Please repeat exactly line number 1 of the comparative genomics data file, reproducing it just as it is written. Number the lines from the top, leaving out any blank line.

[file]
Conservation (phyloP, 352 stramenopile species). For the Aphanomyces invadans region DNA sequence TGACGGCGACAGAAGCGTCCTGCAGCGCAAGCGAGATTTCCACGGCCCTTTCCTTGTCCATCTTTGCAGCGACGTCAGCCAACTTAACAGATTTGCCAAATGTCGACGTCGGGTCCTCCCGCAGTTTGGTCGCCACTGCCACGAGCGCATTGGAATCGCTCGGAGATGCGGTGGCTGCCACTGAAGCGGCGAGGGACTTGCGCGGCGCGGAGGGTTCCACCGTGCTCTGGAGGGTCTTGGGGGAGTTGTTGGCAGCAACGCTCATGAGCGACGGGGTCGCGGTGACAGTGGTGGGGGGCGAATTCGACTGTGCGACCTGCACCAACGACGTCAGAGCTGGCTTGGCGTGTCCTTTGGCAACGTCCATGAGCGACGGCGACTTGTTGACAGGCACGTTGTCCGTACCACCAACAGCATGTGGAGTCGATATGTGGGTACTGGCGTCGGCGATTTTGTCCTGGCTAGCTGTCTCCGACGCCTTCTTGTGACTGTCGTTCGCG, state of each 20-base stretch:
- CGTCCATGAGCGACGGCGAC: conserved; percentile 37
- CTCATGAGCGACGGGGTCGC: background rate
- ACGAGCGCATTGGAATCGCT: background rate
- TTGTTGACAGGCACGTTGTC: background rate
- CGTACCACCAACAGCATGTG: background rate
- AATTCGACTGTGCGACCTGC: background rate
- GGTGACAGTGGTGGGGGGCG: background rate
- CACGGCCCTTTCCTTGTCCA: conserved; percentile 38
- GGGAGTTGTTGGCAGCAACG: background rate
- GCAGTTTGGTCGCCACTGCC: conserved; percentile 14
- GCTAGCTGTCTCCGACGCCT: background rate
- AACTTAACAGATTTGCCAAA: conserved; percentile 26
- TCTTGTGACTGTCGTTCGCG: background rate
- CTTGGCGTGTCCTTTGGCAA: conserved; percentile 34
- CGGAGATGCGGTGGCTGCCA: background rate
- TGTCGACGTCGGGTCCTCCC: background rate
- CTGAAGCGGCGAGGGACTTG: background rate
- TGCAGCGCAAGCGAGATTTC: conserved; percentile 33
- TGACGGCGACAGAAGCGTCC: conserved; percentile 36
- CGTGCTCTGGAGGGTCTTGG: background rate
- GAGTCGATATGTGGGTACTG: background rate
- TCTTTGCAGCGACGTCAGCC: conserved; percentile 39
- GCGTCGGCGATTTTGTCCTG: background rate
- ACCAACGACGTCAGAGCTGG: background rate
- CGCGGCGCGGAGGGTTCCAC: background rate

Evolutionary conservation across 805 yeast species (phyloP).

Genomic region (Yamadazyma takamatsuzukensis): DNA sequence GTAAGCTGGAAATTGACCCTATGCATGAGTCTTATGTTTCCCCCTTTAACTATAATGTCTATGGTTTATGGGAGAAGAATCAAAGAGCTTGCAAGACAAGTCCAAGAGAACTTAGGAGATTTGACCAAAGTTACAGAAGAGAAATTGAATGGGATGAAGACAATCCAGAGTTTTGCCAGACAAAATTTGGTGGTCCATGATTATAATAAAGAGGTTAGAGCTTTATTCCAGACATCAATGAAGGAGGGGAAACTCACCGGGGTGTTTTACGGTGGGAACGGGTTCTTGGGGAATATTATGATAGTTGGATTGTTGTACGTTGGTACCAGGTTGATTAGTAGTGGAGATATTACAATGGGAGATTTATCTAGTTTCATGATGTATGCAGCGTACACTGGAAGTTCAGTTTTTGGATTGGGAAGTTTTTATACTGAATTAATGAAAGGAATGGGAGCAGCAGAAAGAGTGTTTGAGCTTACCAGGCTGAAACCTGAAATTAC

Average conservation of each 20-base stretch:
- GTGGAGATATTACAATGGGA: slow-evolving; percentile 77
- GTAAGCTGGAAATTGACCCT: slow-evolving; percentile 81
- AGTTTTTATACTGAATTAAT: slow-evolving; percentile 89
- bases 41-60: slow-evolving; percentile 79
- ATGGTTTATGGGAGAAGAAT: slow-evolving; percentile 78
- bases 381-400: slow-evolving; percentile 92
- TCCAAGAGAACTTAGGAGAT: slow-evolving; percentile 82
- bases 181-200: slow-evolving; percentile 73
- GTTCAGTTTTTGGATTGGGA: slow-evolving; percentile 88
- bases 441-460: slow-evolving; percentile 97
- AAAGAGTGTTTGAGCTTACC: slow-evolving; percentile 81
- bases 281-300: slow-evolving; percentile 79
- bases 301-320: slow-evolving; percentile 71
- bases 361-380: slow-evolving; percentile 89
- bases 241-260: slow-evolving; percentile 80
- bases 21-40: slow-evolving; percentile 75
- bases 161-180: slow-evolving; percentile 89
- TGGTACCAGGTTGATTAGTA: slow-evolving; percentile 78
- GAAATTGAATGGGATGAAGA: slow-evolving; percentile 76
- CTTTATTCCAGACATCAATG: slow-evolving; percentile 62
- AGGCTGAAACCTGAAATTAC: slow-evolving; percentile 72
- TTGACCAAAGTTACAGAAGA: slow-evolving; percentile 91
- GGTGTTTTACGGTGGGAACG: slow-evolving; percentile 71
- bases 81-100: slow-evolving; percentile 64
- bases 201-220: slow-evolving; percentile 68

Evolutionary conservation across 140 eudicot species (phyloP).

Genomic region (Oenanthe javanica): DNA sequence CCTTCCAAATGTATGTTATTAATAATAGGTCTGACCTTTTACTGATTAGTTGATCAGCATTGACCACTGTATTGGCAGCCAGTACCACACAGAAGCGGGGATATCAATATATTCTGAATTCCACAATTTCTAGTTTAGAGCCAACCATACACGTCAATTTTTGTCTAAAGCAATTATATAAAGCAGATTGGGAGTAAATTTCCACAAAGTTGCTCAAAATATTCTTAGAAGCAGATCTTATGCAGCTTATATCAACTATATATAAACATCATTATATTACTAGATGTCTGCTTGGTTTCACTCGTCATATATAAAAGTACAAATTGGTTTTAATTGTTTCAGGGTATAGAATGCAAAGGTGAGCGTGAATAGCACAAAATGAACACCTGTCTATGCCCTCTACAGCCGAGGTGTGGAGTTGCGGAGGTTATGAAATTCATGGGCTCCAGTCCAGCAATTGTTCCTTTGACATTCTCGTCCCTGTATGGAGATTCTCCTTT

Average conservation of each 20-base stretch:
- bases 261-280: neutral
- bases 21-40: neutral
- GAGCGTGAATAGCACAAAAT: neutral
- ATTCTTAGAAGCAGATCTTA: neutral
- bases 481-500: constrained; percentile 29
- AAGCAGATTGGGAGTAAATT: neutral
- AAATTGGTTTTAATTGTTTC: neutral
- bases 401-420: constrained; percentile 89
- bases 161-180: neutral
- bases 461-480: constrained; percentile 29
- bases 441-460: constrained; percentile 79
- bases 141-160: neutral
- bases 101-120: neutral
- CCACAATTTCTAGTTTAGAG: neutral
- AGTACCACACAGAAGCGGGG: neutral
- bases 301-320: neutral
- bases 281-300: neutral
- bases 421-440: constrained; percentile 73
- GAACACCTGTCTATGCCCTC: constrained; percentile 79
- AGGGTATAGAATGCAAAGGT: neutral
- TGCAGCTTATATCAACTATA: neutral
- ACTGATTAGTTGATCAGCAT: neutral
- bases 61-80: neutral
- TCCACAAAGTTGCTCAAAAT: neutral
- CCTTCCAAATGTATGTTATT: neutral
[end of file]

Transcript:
Conservation (phyloP, 352 stramenopile species). For the Aphanomyces invadans region DNA sequence TGACGGCGACAGAAGCGTCCTGCAGCGCAAGCGAGATTTCCACGGCCCTTTCCTTGTCCATCTTTGCAGCGACGTCAGCCAACTTAACAGATTTGCCAAATGTCGACGTCGGGTCCTCCCGCAGTTTGGTCGCCACTGCCACGAGCGCATTGGAATCGCTCGGAGATGCGGTGGCTGCCACTGAAGCGGCGAGGGACTTGCGCGGCGCGGAGGGTTCCACCGTGCTCTGGAGGGTCTTGGGGGAGTTGTTGGCAGCAACGCTCATGAGCGACGGGGTCGCGGTGACAGTGGTGGGGGGCGAATTCGACTGTGCGACCTGCACCAACGACGTCAGAGCTGGCTTGGCGTGTCCTTTGGCAACGTCCATGAGCGACGGCGACTTGTTGACAGGCACGTTGTCCGTACCACCAACAGCATGTGGAGTCGATATGTGGGTACTGGCGTCGGCGATTTTGTCCTGGCTAGCTGTCTCCGACGCCTTCTTGTGACTGTCGTTCGCG, state of each 20-base stretch: